What a difference seven months and seven days make.

If you read my last blog, you were treated weekly to stories of my awful, awful job at an awful, awful local resort.  I’m sorry.

It seemed to always be “job searching this” and “crying at work that” and of course, “my managers are all in a neck-and-neck foot race to get to hell first.”

That was then.

I started this blog after my mom and the guy I was dating found the old one a month and a half after starting a new job and haven’t had much to say on the topic since.

One reason may be that I work for a big company, definitely the most “corporate” environment I’ve been in and as much as I like to think I’m anonymousish, I don’t kid myself and realize they (you know, my company’s Big Brother) could find it.

The other reason is that sometimes a blog tends to become a place to vent.  A place to get out all the bad feelings so that the people you know IRL don’t A. get tired of hearing your broken record about how much you hate your job (really? get a new one) or B. think you have some serious mental issues going on. 

Even if it takes a conscious effort, writing about the good stuff is important too.

So, in that spirit, I’ve been having some serious I really like my job moments lately. 

Last week while on the phone with someone at corporate (a beautiful building in a tempting tropical location), he mentioned I was always so bubbly and happy and the response that cam tumbling out of my mouth before I even thought about it was, “what’s to be upset about?  I work in a beautiful office with cool people and we have more fun than you.  Oh, and we wear shorts every day.” 

(This is only partially true as I am the only woman in the office and my shorts are much different from my colleagues’ shorts and entirely inappropriate for the office, but yeah, it’s well known that the AZ office is pretty casual.)

I was surprised to hear myself say that.  I guess because lately I’ve felt bummed about other areas of my life, I didn’t recognize that I AM really happy at work, and thank goodness for that; it has probably helped balance out the rest.

Then there was today, my seven-month-and-one-week-iversary. Shutupitstotallyathing.

Today, I made a silly, inconsequential mistake that had time to be fixed before it wasn’t just a silly little mistake and my boss told me to “try and show up for work” and we both laughed.  Later, I razzed him back and we both laughed again.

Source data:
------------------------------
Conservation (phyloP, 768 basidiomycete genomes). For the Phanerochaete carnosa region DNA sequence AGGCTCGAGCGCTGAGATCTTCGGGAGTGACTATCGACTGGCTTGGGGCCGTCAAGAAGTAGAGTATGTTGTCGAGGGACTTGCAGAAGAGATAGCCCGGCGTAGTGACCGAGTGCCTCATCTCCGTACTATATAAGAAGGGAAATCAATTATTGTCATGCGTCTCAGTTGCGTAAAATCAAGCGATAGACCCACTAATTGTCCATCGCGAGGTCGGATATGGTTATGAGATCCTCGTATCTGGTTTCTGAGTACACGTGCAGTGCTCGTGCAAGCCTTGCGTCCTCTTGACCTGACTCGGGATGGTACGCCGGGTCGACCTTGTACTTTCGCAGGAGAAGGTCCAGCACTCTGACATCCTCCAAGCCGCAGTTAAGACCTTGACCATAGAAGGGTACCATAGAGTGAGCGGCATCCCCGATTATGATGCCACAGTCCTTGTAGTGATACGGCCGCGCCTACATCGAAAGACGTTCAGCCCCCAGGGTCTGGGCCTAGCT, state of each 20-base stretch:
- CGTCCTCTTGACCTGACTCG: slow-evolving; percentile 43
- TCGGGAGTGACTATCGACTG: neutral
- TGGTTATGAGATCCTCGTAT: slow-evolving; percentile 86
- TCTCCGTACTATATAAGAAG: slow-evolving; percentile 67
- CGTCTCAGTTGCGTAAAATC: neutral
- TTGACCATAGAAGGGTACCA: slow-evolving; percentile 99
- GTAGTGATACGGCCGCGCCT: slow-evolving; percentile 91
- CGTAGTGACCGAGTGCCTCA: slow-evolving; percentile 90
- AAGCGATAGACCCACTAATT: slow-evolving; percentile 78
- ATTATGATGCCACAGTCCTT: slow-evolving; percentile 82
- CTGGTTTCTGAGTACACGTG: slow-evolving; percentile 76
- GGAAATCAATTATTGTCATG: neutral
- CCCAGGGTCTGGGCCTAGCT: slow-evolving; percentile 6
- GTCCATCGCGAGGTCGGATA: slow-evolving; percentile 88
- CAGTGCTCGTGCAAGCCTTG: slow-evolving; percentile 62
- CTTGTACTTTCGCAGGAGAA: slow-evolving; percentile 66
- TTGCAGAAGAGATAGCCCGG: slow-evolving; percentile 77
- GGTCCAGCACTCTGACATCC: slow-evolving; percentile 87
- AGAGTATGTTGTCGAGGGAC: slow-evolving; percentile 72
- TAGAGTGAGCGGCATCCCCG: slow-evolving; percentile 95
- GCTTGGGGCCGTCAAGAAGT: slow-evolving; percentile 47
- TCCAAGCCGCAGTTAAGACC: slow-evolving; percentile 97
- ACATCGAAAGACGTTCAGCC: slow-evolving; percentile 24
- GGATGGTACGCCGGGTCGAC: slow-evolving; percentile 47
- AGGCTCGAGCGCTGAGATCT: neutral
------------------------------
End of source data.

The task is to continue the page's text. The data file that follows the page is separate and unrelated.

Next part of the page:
I work with people I have things in common with, people I don’t want to avoid at all costs, people who appreciate my contribution and support me.

I have an easy schedule that allows me to work out in the morning and enjoy the afternoons.  I leave on Fridays without a pit in my stomach that grows and grows until Monday morning.  I just enjoy my weekend and come back refreshed with a smile on my face ready to start again.

Perhaps this Pollyanna attitude has something to do with the fact that today (Wednesday) is my Thursday and I have a glorious three-day weekend on the horizon?!

The Last Three Years

My first post-college big girl job was great.  Glamourous, fun, paid well.  It was a sexy job to talk about, but three years ago today I walked away from it.

Why?  If people ask, I usually give a delightfully vague, “my boss was a jerk.”  Or, in a more professional setting (like when I was asked during interviews), it was, “it wasn’t a good corporate culture fit.”  Sometimes I even blamed the fact that it was a small, struggling company that was always handing out salary cuts, which was true, but not the real reason.

I left because for a year and a half of the two and a half years I was there, my boss – “the jerk” – was sexually harassing me.  Well, it felt like sexual harassment AND it felt like an affair.  There were so many layers to it and none of them was black or white.  I wasn’t innocent, but it was inappropriate.  I was young (just a babe at 22), completely green in the business world and he was my boss and the president of the company, in fact.

It started with him taking me to lunch then playful emails then flirting, sexual flirting and the looks then the touching.  It stopped there, we never had sex, but the looking and touching was enough to make me feel awful, but powerless with nowhere to go.

I learned a lot from that job.  I learned that using looks and my sexuality is the way to get ahead.  I believed for a long time that I got the job because he had a crush on me when I was an intern and that all subsequent jobs will be given to me for similar reasons.  I still don’t completely UNbelieve that. I learned that a tight ass keeps the boss happy and you want to keep the boss happy.  I learned that flirting is the most important work skill to have.

Finally, after a year and a half of being upset with myself about it, of sitting in my car for 10 minutes before going into the office and facing eight hours with this man who I was allowing to trample my spirit daily, I learned something better.

I learned that I’m stronger than I thought.  That if I want something to change, I can change it.  That I can choose the type of person I am. As cheesy as it is, I drew a lot of strength from Rascal Flatts’ Stand and Carrie Underwood’s Wasted.

I thought every day would be the day I quit and finally they announced salary cuts (again).  I saw that open door and ran through it.  It gave me a good cover story with them, friends and family and future employers (although, it still didn’t make very much sense that I turned down a job and some kind of salary for absolutely nothing).  I knew the real reason and my boss did too. 

I spent the summer unemployed, building a relationship with a new interest, reading Twilight (for shame), running, hanging out by the pool, writing, painting my nails (honestly, that’s when I picked up my nail polish habit and I don’t think my tips have been uncolored for more than a day since). 

I spent the last three years becoming the kind of person who I want to be.  The kind of person who works hard, stands up for herself and what is right. 

I sometimes wonder what it would be like if I stayed, well, if the situation was different and I had stayed.  High-powered marketing exec at just 26 years old?  Maybe, but I’m happy for all the lessons I’ve learned in the last three years and although I wouldn’t have picked this to be part of the story of how I got here, I’m happy with my life as it is now.